Today, I have very different thoughts about my clothes. What changed me?

Project 333: http://theproject333.com/about/.

Basically, you bring your wardrobe down to 33 items for 3 months. This includes clothes and accessories (except workout clothes, socks, and undergarments). Now this is a huge drop, but Courtney (the creator of this project) encourages people to make it their own. I plan to do this once I get home as a way to help cut down on my clothes before I have to move to a new apartment (we are going to stay at my parents starting in April for a couple months til I find a job for the fall). I don’t know if I can get down to 33 items including accessories, so as a part of making it workable for me, I will likely only count clothing, not accessories. It’s also comforting to know I don’t have to get rid of all the hundreds of other things, but instead pack them away to not be touched. You wouldn’t get rid of all as this is 3 months to cover a season, since many places have hot, mild, and cold times of year. I’ll talk more about the project after we move back to America and I start working on it (arrival is March 29th).

I have seen the effects of a smaller wardrobe in Korea, so that is an encouragement. I came with 65 items of clothing. Though, I initially thought I’d be here through the end of July, so I have quite a few summer things I haven’t touched, which makes the 33 item challenge sound slightly more do-able. I think most of my current closet will end up being a large portion of those items I love since I brought them here. I honestly don’t remember most of the clothes I left behind, except a few that I know I’ll get rid of because they fit poorly or I just haven’t gotten rid of because of not wanting to feel bad. Here, I’ve already decided on leaving behind a sweater that is hard to work with multiple outfits, which means I’ve worn it 2 or 3 times since buying (funnily enough, it’s one of the 3 clothing items I bought last year in Korea). I will also leave a skirt that I loved in college, but now it too short and casual for me. Also a pair of yoga-type pants that are falling apart and getting holes, even though they are sooo comfortable (don’t ask how many times I wore them to work because they can look like dress pants til you touch them; now no more excuses!). I will also toss out two pairs of shoes: velcro sneakers I’ve had since 2008, that are coming apart and dirty, and a pair of brown boots since they are older than the other brown boots I left in America (I like the ones in America way more). Hopefully, getting rid of a few things will make the suitcases not so squishy on the way back.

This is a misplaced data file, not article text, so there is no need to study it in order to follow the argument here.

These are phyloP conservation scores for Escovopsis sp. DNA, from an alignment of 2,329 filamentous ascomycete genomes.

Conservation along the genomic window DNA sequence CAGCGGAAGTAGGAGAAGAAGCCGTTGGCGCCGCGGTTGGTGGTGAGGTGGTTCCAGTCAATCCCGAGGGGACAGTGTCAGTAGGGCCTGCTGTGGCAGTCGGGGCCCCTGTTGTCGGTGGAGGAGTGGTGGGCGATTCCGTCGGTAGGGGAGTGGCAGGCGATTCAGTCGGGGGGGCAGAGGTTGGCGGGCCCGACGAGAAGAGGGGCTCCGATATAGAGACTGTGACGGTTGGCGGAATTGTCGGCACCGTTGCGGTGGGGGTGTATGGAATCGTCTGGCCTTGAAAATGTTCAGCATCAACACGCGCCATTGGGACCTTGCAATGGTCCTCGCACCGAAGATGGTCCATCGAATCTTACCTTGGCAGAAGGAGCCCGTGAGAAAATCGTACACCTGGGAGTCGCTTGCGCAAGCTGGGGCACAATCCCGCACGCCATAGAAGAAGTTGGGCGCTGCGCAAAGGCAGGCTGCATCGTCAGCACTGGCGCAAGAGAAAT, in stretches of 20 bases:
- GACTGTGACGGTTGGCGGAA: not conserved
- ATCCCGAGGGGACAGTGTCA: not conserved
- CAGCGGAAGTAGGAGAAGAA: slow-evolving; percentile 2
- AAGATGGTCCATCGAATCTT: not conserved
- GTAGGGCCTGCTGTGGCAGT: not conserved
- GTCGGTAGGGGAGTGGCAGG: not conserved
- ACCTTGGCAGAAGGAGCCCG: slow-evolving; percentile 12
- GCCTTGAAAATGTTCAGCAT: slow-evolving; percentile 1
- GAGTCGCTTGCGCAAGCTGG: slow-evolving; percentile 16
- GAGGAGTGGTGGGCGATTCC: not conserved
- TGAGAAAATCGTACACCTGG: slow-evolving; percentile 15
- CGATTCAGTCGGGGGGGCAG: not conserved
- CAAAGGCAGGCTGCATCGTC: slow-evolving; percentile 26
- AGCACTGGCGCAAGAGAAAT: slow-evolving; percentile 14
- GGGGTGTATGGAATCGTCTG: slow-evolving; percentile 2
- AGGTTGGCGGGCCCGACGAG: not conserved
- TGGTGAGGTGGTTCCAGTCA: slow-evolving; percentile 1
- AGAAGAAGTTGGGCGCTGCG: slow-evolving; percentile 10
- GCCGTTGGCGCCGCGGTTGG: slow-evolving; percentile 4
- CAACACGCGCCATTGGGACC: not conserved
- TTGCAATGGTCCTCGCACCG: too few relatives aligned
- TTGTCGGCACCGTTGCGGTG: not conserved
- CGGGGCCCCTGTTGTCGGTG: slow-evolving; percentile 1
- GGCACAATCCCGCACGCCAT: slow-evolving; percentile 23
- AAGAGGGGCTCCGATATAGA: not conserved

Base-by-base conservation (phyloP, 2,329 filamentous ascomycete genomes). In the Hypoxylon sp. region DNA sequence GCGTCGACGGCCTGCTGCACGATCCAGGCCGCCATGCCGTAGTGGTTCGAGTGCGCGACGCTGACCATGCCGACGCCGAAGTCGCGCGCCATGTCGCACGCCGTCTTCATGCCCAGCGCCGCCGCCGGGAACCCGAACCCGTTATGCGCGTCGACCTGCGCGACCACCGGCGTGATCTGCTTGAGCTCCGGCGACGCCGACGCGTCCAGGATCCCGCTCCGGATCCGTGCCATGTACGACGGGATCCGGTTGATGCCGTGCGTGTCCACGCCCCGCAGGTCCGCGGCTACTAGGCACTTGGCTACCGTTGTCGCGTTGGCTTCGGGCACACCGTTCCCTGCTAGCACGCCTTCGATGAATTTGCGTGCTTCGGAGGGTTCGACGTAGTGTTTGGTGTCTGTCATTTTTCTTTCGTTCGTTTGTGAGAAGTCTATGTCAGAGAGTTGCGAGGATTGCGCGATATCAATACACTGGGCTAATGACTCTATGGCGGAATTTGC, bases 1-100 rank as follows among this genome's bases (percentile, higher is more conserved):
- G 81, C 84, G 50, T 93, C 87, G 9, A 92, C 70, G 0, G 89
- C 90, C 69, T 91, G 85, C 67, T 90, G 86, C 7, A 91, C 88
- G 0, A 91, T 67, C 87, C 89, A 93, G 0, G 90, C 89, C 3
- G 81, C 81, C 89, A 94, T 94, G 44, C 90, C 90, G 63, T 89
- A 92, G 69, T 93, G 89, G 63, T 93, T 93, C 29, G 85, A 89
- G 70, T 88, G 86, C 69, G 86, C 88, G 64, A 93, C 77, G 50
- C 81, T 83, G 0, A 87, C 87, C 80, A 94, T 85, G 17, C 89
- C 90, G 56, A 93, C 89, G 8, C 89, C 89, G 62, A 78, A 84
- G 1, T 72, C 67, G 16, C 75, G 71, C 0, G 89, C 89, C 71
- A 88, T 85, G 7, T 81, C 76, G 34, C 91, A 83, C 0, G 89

Wow! So nice. Think I can do it in America with even fewer items?

Wow! So nice. All my clothes in Korea. Think I can do it in America with even fewer items?

In about a month I should be able to update you on how my clothing purge is going. I feel more confident that this is something that will stick as now I’m getting to the cause of my horde of clothes:

  1. No one will care if I wear the same shirt/skirt/sweater/etc. as last week.
  2. I don’t need clothes because they are cheap, I need clothes to keep me warm/cool and look professional for work/nice for church/comfortable for other activities.
  3. I can have a wardrobe of clothes I love and fulfill the above purpose with fewer pieces, not more.
  4. Feeling like I have nothing to wear is from having too many choices.
  5. I can take one clothing item and pair it in multiple ways so I’m not afraid of wearing the same thing again.
  6. I don’t need to have items to look like someone else/what’s in style; I can be beautiful and stylish in my own, unique way.

Some of Courtney’s posts that helped me shift my thinking:

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One thought on “Taking Control of My Clothes

  1. Pingback: At Peace with My Closet | Serenity